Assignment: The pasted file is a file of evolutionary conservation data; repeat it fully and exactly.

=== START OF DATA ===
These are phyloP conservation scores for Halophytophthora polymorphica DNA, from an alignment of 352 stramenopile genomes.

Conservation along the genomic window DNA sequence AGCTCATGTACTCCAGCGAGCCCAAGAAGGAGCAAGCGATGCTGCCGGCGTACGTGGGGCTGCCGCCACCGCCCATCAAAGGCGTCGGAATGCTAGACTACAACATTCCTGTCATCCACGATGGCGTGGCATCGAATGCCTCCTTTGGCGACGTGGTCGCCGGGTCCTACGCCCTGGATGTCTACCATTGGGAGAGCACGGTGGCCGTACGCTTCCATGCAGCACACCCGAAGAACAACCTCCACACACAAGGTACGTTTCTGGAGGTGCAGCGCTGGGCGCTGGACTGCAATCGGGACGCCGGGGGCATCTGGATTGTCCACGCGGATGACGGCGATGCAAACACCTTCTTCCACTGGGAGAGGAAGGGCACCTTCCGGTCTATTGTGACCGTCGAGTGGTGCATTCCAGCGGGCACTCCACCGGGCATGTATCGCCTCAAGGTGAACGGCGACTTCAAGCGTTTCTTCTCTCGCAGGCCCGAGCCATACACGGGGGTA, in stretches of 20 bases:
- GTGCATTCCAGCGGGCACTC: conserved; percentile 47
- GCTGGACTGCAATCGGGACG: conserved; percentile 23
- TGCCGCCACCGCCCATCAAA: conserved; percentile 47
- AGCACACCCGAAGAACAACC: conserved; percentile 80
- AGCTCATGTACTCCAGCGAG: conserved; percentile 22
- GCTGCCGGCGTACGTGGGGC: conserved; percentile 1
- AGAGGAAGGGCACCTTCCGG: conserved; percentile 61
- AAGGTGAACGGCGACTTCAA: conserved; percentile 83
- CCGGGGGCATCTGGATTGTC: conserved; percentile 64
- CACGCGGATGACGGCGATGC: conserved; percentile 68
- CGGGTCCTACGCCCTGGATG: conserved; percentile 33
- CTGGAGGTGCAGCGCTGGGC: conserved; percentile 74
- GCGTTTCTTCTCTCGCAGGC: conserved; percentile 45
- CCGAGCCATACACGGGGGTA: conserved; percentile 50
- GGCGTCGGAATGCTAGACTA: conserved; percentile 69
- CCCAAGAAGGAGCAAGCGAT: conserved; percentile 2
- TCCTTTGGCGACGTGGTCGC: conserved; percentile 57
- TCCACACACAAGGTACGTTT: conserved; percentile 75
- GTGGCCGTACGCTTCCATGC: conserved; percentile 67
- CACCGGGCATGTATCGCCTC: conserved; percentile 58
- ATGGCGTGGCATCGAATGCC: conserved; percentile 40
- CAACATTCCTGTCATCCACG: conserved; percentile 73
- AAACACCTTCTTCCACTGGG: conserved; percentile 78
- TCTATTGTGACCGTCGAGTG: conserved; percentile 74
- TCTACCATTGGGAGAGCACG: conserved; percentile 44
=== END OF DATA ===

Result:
These are phyloP conservation scores for Halophytophthora polymorphica DNA, from an alignment of 352 stramenopile genomes.

Conservation along the genomic window DNA sequence AGCTCATGTACTCCAGCGAGCCCAAGAAGGAGCAAGCGATGCTGCCGGCGTACGTGGGGCTGCCGCCACCGCCCATCAAAGGCGTCGGAATGCTAGACTACAACATTCCTGTCATCCACGATGGCGTGGCATCGAATGCCTCCTTTGGCGACGTGGTCGCCGGGTCCTACGCCCTGGATGTCTACCATTGGGAGAGCACGGTGGCCGTACGCTTCCATGCAGCACACCCGAAGAACAACCTCCACACACAAGGTACGTTTCTGGAGGTGCAGCGCTGGGCGCTGGACTGCAATCGGGACGCCGGGGGCATCTGGATTGTCCACGCGGATGACGGCGATGCAAACACCTTCTTCCACTGGGAGAGGAAGGGCACCTTCCGGTCTATTGTGACCGTCGAGTGGTGCATTCCAGCGGGCACTCCACCGGGCATGTATCGCCTCAAGGTGAACGGCGACTTCAAGCGTTTCTTCTCTCGCAGGCCCGAGCCATACACGGGGGTA, in stretches of 20 bases:
- GTGCATTCCAGCGGGCACTC: conserved; percentile 47
- GCTGGACTGCAATCGGGACG: conserved; percentile 23
- TGCCGCCACCGCCCATCAAA: conserved; percentile 47
- AGCACACCCGAAGAACAACC: conserved; percentile 80
- AGCTCATGTACTCCAGCGAG: conserved; percentile 22
- GCTGCCGGCGTACGTGGGGC: conserved; percentile 1
- AGAGGAAGGGCACCTTCCGG: conserved; percentile 61
- AAGGTGAACGGCGACTTCAA: conserved; percentile 83
- CCGGGGGCATCTGGATTGTC: conserved; percentile 64
- CACGCGGATGACGGCGATGC: conserved; percentile 68
- CGGGTCCTACGCCCTGGATG: conserved; percentile 33
- CTGGAGGTGCAGCGCTGGGC: conserved; percentile 74
- GCGTTTCTTCTCTCGCAGGC: conserved; percentile 45
- CCGAGCCATACACGGGGGTA: conserved; percentile 50
- GGCGTCGGAATGCTAGACTA: conserved; percentile 69
- CCCAAGAAGGAGCAAGCGAT: conserved; percentile 2
- TCCTTTGGCGACGTGGTCGC: conserved; percentile 57
- TCCACACACAAGGTACGTTT: conserved; percentile 75
- GTGGCCGTACGCTTCCATGC: conserved; percentile 67
- CACCGGGCATGTATCGCCTC: conserved; percentile 58
- ATGGCGTGGCATCGAATGCC: conserved; percentile 40
- CAACATTCCTGTCATCCACG: conserved; percentile 73
- AAACACCTTCTTCCACTGGG: conserved; percentile 78
- TCTATTGTGACCGTCGAGTG: conserved; percentile 74
- TCTACCATTGGGAGAGCACG: conserved; percentile 44